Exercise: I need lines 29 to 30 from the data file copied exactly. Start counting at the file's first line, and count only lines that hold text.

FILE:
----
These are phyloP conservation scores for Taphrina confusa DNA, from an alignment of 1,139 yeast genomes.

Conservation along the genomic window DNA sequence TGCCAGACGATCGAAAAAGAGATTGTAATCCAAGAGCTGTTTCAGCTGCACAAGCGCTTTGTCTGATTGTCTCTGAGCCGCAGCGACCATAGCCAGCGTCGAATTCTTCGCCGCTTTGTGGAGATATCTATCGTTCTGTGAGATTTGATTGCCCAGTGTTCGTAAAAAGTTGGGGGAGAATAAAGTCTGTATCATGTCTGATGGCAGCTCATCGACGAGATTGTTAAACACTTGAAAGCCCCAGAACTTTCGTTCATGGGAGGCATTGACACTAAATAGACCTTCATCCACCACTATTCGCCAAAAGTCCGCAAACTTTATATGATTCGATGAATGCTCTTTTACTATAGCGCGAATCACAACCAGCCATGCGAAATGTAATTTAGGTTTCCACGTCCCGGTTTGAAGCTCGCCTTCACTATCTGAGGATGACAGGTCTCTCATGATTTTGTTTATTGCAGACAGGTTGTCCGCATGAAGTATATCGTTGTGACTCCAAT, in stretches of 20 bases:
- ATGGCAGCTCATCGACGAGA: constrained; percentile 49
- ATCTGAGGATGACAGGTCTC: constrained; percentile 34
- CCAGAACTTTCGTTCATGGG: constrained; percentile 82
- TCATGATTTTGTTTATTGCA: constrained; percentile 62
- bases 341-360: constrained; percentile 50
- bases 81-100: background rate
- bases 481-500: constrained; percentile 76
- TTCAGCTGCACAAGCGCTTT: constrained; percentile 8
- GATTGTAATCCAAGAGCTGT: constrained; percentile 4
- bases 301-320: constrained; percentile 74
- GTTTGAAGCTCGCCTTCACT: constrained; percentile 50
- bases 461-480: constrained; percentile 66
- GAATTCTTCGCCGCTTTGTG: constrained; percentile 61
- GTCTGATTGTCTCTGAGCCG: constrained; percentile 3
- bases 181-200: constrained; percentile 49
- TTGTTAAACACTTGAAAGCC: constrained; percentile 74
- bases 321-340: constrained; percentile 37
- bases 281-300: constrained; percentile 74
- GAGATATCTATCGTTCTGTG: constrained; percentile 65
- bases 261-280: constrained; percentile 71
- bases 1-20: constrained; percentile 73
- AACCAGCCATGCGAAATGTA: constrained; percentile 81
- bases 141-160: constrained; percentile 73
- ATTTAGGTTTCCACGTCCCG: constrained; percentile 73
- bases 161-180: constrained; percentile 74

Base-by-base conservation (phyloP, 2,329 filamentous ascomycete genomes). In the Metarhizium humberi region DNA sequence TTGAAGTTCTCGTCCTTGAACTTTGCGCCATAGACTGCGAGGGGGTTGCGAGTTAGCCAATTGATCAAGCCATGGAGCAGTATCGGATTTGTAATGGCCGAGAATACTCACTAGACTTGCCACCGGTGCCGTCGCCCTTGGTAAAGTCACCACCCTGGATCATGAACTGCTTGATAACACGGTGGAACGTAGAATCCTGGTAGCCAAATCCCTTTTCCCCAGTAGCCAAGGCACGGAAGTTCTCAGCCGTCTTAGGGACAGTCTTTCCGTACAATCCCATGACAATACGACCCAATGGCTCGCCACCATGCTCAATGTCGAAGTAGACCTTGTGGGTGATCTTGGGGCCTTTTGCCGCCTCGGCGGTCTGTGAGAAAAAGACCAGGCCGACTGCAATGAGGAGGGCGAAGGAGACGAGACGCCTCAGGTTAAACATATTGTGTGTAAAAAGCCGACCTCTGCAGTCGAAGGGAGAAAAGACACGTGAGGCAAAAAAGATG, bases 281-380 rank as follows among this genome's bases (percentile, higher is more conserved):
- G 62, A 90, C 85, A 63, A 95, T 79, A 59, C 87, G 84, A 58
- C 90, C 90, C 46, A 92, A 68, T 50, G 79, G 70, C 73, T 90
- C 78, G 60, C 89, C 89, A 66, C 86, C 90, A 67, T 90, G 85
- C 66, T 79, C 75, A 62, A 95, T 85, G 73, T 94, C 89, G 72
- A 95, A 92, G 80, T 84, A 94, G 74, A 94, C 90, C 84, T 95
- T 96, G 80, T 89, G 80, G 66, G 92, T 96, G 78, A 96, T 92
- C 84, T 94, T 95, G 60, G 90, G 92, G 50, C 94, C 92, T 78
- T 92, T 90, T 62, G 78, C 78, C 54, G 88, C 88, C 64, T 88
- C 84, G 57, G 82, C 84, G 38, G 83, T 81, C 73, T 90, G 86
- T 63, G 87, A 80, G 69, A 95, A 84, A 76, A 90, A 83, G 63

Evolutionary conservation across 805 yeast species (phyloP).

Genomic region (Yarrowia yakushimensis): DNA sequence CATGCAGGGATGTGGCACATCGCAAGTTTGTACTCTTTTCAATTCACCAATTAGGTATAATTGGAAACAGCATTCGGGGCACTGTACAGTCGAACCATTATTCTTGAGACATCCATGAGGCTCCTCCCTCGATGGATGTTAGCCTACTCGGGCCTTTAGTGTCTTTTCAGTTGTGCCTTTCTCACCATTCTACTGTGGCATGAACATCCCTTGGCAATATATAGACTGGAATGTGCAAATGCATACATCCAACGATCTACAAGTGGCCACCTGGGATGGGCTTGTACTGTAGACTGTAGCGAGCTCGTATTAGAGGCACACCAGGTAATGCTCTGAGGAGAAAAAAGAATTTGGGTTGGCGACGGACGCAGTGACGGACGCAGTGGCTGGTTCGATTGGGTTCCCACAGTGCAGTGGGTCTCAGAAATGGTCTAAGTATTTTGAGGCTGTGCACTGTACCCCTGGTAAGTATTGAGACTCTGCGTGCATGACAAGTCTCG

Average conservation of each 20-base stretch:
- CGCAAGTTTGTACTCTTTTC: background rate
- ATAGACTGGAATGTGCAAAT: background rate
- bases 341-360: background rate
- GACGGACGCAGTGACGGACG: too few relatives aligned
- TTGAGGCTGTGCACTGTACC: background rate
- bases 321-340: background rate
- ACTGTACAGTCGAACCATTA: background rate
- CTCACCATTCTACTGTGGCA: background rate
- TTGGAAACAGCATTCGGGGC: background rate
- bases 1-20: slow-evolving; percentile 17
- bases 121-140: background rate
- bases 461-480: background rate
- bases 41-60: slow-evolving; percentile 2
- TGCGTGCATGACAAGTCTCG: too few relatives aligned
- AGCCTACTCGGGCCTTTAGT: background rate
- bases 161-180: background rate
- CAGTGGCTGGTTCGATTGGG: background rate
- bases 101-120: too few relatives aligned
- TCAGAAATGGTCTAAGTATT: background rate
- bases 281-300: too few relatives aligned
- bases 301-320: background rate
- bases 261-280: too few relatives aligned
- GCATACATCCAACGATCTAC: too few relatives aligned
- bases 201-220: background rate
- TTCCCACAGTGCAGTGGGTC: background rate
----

- G 62, A 90, C 85, A 63, A 95, T 79, A 59, C 87, G 84, A 58
- C 90, C 90, C 46, A 92, A 68, T 50, G 79, G 70, C 73, T 90